At some point in the Colle-Goldman negotiations, Goldman proposed that Colle contribute $1.5 million toward the purchase price of the property, in the form of a lien against his house. In the end, though, Goldman bought 43.5 acres of the 62-acre parcel for $14.4 million, entirely with his own capital. Colle testified that he "would have purchased the whole 62 acres," but since he "was [Goldman's] partner," he "wanted to do the right thing." Colle Dep. 109-10. Goldman (and not Colle) signed the land contract on November 2, 1999. A rider to that contract contained an assignment provision allowing Goldman to "assign [the] contract to a limited liability company of which Marc Goldman is a member." Posa Decl. Ex. 15 (PX 2) at MG 00471. In December 1999, the contract was assigned to Sagaponack Ventures LLC pursuant to that provision. The deal closed in April 2000.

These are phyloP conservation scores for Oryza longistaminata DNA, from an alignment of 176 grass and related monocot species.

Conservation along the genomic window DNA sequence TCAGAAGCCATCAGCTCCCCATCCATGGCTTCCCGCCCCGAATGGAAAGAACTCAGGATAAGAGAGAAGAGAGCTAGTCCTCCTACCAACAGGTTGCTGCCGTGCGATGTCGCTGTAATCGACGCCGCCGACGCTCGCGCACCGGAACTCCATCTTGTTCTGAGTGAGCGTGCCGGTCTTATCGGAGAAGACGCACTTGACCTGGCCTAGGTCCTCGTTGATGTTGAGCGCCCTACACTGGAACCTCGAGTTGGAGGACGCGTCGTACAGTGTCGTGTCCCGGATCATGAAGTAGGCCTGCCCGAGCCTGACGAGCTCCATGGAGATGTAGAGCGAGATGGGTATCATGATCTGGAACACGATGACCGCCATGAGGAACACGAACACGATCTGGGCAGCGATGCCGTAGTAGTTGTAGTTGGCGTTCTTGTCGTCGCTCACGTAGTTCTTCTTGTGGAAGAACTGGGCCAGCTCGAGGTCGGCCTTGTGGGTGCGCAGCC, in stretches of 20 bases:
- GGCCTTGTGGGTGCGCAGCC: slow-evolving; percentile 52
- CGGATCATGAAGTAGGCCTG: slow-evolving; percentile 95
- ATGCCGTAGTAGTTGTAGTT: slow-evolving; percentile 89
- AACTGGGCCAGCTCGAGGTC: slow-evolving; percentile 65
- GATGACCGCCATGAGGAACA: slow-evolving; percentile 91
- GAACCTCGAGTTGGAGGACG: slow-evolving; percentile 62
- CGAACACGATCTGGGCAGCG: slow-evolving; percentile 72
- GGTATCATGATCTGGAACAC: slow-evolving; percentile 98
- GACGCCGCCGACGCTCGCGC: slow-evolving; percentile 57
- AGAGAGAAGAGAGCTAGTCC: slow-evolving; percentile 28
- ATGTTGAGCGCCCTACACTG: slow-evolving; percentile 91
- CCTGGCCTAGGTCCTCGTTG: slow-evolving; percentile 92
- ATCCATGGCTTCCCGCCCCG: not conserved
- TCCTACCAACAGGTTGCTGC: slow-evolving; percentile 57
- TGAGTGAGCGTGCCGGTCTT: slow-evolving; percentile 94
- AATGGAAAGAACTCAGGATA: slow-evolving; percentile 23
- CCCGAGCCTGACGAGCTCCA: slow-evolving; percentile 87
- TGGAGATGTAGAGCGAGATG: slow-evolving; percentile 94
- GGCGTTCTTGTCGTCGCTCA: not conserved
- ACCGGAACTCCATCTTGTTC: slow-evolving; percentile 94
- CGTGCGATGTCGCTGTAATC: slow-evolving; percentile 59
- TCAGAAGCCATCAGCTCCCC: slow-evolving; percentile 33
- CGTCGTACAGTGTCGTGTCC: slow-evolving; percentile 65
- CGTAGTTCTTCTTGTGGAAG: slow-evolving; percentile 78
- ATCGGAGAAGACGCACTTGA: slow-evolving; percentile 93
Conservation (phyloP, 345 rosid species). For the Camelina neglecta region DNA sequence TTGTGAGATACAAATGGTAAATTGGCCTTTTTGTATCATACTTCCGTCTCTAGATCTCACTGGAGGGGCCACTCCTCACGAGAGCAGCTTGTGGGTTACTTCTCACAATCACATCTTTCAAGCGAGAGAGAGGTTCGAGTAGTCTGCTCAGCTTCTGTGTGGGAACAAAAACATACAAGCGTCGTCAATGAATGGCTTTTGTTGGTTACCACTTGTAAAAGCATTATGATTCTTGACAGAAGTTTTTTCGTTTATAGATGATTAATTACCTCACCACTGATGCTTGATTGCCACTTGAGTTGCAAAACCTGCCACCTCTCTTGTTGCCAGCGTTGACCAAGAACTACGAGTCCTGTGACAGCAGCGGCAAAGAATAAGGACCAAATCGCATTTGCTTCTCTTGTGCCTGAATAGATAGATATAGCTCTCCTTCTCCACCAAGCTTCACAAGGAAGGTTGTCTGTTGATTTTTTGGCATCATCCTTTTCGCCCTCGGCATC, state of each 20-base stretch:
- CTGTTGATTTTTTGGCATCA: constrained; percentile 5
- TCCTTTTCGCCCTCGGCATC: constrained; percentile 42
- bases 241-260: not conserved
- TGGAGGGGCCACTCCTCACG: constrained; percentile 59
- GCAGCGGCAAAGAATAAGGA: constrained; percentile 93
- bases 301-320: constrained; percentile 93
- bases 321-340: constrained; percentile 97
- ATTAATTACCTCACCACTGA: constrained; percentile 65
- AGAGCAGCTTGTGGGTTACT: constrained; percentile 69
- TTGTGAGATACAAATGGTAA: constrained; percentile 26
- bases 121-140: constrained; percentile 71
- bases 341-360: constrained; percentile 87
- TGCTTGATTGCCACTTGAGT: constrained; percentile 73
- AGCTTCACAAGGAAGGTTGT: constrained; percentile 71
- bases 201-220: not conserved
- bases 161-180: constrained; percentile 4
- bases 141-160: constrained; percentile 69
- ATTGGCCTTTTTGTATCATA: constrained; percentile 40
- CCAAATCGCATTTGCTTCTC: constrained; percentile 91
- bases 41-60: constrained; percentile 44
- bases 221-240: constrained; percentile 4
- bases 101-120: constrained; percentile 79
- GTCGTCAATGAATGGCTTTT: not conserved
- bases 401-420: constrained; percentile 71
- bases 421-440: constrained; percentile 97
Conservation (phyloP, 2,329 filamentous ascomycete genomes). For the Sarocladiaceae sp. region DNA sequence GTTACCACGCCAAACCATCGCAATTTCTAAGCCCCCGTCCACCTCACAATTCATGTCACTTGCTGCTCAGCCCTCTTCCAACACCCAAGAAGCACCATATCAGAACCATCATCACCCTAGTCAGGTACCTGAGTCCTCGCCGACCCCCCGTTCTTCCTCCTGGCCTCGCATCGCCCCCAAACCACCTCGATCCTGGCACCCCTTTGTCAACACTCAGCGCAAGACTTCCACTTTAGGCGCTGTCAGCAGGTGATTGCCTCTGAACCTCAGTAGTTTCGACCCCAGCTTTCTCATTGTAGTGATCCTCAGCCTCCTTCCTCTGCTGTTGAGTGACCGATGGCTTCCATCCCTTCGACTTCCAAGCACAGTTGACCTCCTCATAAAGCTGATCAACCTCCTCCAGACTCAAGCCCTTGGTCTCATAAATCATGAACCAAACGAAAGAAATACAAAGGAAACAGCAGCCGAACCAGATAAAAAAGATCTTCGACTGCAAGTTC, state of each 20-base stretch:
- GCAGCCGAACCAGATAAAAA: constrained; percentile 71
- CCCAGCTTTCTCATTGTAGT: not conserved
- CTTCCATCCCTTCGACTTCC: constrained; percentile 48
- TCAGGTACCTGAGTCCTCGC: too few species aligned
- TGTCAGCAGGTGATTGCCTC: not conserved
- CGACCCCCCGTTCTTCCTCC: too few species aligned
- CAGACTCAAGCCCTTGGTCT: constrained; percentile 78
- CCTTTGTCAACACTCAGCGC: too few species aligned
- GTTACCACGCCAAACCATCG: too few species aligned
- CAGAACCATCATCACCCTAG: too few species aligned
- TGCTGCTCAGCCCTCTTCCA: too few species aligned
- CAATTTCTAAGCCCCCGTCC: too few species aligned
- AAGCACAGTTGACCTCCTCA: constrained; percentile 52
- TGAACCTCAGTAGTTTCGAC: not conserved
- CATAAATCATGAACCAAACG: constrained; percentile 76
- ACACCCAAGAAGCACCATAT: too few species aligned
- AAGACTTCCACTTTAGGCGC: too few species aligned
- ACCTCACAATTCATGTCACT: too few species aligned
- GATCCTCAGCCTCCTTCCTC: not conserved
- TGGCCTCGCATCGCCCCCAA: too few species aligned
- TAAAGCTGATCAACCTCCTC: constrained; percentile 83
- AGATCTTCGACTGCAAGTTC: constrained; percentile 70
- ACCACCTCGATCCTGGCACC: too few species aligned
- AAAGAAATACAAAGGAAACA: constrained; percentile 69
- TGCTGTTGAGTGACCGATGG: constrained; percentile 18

Everyone agrees that Colle and Goldman anticipated forming an LLC as part of their agreement at some point, but the parties dispute the ultimate corporate form of the venture. Colle claims the LLC was a subpart of a larger joint venture, to which he would contribute work and Goldman would contribute money. In this regard, Colle makes various references to Goldman as his "partner." See Colle Dep. 86 ("[I]t was always understood that it was a joint venture. 'Partner' meant joint venture, 50/50 partner . . . ."); id. at 97 ("At that time, Marc was putting up the money, I was sweat, I was going to do the work, I was going to manage the subdivision process . . . ."); id. at 199 ("We were partners, Marc was going to put up the money, I was going to do all the work . . . ."). Colle also claims in a response to an interrogatory that, pursuant to the agreement, he "would have been responsible for 50 percent of all expenses incurred by Defendant in connection with the joint venture, [including] liabilities, upon the joint venture's sale of the Properties." Colle Interrog. Resp. 11; see also Colle Dep. 88 ("[W]e split the profits and the losses 50/50."); id. at 98 ("[W]e were going to split the profits and the losses 50/50."). Colle concedes that Goldman had "the final word" in their agreement, but claims that Goldman acknowledged his duties as a joint venturer during the course of their negotiations, saying to Colle, "I'm your partner, I'm not going to screw you. I can't -- I had the fiduciary responsibilities that I have, which is obvious." Id. at 155. And Goldman testified that Colle told him that Colle "was the only one that could buy the property, he was the only one that knew about it, and he was the only one that could buy it." Goldman Dep. 160.